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Testing Your Scrivito-Based Rails App 

posted by Antony

The question of how to test Scrivito-based apps comes up less often than you would expect, but none the less it is asked. Remember that Scrivito is just Ruby, but being mainly an API, there are some caveats. It is best kept in mind what Scrivito is, a Content Management System, so your testing will essentially revolve around views.

To start, the Scrivito SDK is fully tested.  So, as usual, there's no need to test the API.

TL;DR

For model/unit tests it is recommended to limit testing to the model attributes.

Your views and content are best tested with either JavaScript or more as a full integration test. We recommend to set up a separate CMS and test capybara style with a web-driver of some sort.

Pages and widgets themselves are tested like normal Rails models. Actually, there is no need to  test stuff coming from the CMS. We recommend to stub the CMS attribute methods and only test your custom methods as one would normally do with a standard Rails model. 

Model specs

Here is a sample model spec based on Scrivito's example application:

require 'rails_helper' RSpec.describe BlogPostPage, type: :model do it { is_expected.to respond_to(:abstract) } it { is_expected.to respond_to(:author_email) } it { is_expected.to respond_to(:author_name) } it { is_expected.to respond_to(:image) } it { is_expected.to respond_to(:published_at) } describe :text_extract do it "returns an abstract when one is provided" do short_abstract = "this is a short abstract of the blog post" blog = BlogPostPage.new allow(blog).to receive(:abstract).and_return(short_abstract) expect(blog.text_extract).to eq(short_abstract) end end end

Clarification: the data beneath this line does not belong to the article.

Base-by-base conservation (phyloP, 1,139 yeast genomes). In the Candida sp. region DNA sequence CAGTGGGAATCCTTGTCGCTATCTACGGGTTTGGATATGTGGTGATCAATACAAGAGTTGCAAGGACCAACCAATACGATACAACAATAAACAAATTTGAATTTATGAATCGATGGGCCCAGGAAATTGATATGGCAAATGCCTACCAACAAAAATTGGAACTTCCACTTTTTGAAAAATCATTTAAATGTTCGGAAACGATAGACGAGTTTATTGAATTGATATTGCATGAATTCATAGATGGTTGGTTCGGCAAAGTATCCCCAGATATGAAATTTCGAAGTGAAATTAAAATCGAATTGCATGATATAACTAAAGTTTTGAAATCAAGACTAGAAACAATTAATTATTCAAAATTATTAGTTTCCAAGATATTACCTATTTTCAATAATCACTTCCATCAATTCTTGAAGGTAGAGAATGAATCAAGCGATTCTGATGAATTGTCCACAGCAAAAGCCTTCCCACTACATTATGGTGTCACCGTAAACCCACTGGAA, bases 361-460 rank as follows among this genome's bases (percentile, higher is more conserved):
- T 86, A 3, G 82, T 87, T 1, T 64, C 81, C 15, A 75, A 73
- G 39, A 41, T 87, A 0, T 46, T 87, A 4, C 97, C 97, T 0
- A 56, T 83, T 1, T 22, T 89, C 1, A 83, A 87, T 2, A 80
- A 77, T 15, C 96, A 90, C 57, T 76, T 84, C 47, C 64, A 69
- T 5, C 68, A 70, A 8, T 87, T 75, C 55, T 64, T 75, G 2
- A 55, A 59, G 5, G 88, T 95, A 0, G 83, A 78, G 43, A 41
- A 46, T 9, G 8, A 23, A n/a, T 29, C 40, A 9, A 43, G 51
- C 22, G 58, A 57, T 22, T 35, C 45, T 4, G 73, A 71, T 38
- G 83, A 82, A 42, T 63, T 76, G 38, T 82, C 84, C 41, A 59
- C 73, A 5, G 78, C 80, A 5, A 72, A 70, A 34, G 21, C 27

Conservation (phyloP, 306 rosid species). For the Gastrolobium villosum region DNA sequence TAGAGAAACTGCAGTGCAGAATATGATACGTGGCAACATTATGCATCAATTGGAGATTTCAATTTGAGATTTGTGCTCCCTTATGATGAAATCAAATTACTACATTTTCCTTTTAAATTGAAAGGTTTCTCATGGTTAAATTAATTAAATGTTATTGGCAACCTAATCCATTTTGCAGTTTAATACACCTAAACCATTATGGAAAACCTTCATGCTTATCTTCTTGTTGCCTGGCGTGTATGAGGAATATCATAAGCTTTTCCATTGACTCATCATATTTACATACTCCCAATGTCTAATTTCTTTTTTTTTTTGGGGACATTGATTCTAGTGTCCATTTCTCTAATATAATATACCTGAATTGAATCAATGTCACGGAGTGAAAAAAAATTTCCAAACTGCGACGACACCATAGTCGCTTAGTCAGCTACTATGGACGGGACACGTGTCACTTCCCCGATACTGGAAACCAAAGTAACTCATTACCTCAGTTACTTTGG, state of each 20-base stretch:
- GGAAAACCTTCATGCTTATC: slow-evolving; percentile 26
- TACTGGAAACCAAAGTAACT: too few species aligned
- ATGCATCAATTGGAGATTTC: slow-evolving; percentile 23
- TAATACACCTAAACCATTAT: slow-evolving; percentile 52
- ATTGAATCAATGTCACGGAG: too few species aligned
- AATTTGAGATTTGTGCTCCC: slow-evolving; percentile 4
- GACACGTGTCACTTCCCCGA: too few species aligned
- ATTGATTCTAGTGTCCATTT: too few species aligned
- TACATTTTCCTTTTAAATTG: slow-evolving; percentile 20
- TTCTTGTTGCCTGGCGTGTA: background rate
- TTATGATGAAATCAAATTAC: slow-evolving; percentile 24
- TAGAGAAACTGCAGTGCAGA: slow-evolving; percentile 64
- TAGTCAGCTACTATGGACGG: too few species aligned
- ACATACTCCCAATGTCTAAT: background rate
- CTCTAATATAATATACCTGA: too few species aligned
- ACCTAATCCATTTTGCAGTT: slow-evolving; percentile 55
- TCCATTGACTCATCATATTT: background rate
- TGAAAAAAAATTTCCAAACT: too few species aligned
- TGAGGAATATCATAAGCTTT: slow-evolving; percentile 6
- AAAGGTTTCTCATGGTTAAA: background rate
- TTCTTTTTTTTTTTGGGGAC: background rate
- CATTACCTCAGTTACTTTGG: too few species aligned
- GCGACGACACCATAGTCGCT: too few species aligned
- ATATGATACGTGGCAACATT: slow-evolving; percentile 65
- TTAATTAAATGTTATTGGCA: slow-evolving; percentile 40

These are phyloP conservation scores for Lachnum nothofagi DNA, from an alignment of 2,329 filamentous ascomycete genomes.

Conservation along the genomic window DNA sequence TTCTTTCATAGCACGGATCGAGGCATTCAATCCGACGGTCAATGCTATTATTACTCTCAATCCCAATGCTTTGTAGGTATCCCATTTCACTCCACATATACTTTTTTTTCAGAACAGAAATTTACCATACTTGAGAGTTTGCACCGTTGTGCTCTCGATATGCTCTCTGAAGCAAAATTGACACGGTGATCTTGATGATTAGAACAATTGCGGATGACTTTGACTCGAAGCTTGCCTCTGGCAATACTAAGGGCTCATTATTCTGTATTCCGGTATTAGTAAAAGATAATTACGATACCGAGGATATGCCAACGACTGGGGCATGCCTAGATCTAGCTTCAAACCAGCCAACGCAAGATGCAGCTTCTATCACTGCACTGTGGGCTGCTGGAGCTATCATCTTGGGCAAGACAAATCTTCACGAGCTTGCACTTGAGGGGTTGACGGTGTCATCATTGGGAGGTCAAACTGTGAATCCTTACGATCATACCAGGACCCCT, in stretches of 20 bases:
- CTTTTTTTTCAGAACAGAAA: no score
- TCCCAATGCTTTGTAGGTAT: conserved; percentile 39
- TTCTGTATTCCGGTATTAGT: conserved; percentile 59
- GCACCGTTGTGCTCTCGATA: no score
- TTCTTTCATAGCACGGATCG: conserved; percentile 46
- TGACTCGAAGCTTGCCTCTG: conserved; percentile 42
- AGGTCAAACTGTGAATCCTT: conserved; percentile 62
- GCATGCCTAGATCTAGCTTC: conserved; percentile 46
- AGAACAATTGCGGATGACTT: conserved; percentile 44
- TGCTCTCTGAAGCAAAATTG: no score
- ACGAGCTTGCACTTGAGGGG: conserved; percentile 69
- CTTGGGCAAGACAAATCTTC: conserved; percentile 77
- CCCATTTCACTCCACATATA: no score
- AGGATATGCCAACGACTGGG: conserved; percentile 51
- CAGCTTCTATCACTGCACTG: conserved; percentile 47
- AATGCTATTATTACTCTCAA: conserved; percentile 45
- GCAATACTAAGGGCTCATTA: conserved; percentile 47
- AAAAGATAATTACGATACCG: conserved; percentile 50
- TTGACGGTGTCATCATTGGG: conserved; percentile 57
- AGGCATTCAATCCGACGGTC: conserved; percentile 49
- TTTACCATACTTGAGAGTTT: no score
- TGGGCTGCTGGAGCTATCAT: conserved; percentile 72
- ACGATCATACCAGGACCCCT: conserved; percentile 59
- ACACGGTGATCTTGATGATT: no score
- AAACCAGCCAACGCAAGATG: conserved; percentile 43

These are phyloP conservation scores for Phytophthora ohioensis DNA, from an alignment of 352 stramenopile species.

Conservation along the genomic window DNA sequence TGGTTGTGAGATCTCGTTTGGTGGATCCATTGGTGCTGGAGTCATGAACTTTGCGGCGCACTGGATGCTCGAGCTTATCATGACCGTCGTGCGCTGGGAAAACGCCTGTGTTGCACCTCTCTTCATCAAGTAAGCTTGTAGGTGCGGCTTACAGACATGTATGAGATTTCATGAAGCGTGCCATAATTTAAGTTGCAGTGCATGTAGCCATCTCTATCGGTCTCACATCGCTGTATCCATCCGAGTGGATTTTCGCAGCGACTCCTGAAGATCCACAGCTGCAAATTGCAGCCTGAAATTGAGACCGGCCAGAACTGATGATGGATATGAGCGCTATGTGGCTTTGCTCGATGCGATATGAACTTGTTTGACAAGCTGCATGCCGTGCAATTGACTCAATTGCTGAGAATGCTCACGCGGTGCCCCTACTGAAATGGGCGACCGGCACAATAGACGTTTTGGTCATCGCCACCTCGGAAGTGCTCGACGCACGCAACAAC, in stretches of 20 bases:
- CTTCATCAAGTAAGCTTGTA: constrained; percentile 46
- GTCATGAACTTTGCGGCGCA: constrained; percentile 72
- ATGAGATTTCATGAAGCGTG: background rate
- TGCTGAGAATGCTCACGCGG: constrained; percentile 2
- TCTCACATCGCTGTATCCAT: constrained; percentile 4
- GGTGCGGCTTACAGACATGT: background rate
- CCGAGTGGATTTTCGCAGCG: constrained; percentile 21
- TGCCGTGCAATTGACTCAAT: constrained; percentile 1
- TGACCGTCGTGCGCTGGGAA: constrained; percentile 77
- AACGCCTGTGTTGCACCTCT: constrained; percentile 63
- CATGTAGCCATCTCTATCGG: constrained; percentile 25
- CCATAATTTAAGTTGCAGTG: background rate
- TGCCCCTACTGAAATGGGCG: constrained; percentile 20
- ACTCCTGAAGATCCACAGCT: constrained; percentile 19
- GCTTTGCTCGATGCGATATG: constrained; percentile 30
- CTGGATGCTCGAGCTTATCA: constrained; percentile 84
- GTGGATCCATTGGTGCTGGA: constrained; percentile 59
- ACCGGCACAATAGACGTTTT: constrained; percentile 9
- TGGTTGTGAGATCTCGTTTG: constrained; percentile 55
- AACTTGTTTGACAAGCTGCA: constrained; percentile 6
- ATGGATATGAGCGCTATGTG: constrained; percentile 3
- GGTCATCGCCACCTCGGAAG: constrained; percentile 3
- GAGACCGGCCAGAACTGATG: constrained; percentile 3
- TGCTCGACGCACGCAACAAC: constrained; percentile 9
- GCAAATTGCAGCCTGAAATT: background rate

Here is a little more complex model spec that additionally tests nested widgets:

require 'rails_helper' RSpec.describe PanelGroupWidget, type: :model do it { is_expected.to respond_to(:layout_type) } it { is_expected.to respond_to(:panels) } describe :text_extract do it "returns text from each widget" do text = "this is the text in the text widget" text_widget = TextWidget.new allow(text_widget).to receive(:text).and_return(text) widget = PanelWidget.new allow(widget).to receive(:content).and_return([text_widget]) group = PanelGroupWidget.new allow(group).to receive(:panels).and_return([widget]) expect(group.text_extract).to eq([[text]]) end it "returns deliminated text when there are multiple texts" do text1 = "this is the text in the first text widget" text2 = "two is the text in the second text widget" text_widget1, text_widget2 = TextWidget.new, TextWidget.new allow(text_widget1).to receive(:text).and_return(text1) allow(text_widget2).to receive(:text).and_return(text2) widget = PanelWidget.new allow(widget).to receive(:content).and_return([text_widget1, text_widget2]) group = PanelGroupWidget.new allow(group).to receive(:panels).and_return([widget]) expect(group.text_extract).to eq([[text1, text2]]) end end end

Controller specs

Here you can find a few example controller specs and a little spec helper for mocking pages and widgets. Scrivito provides a helper method, for_scrivito_obj, as some controllers do not have explicit routes by default. Changes in Rails 5 render the controller specs optional. These examples don't really test anything but that "it works". Nevertheless, they are included here to show some available patterns.

Example spec_helper for mocking

module ScrivitoSpecHelpers def mock_obj(klass, attributes={}) obj = klass.new attributes.each do |name, value| allow(obj).to receive(name) { value } end obj end def mock_widget(klass, attributes={}) widget = klass.new attributes.each do |name, value| allow(widget).to receive(name) { value } end widget end end

Example controller test with mocking

require 'rails_helper' RSpec.describe BlogPostPageController, type: :controller do let(:obj) { mock_obj(BlogPostPage, published_at: Time.current - 1.year) } describe 'GET index' do it 'renders the blog post page' do request.for_scrivito_obj(obj) get :index expect(response.status).to eq(200) end end end

Integration tests

For the integration tests, it would be best to mock your data requests and test only the code of your app. In an effort to keep it simple, and since one can start up the example app with consistent sample data, we are illustrating a request spec without mocking. The following example is testing that the content is rendered as expected, based on the parameters set in the controller.

Request specs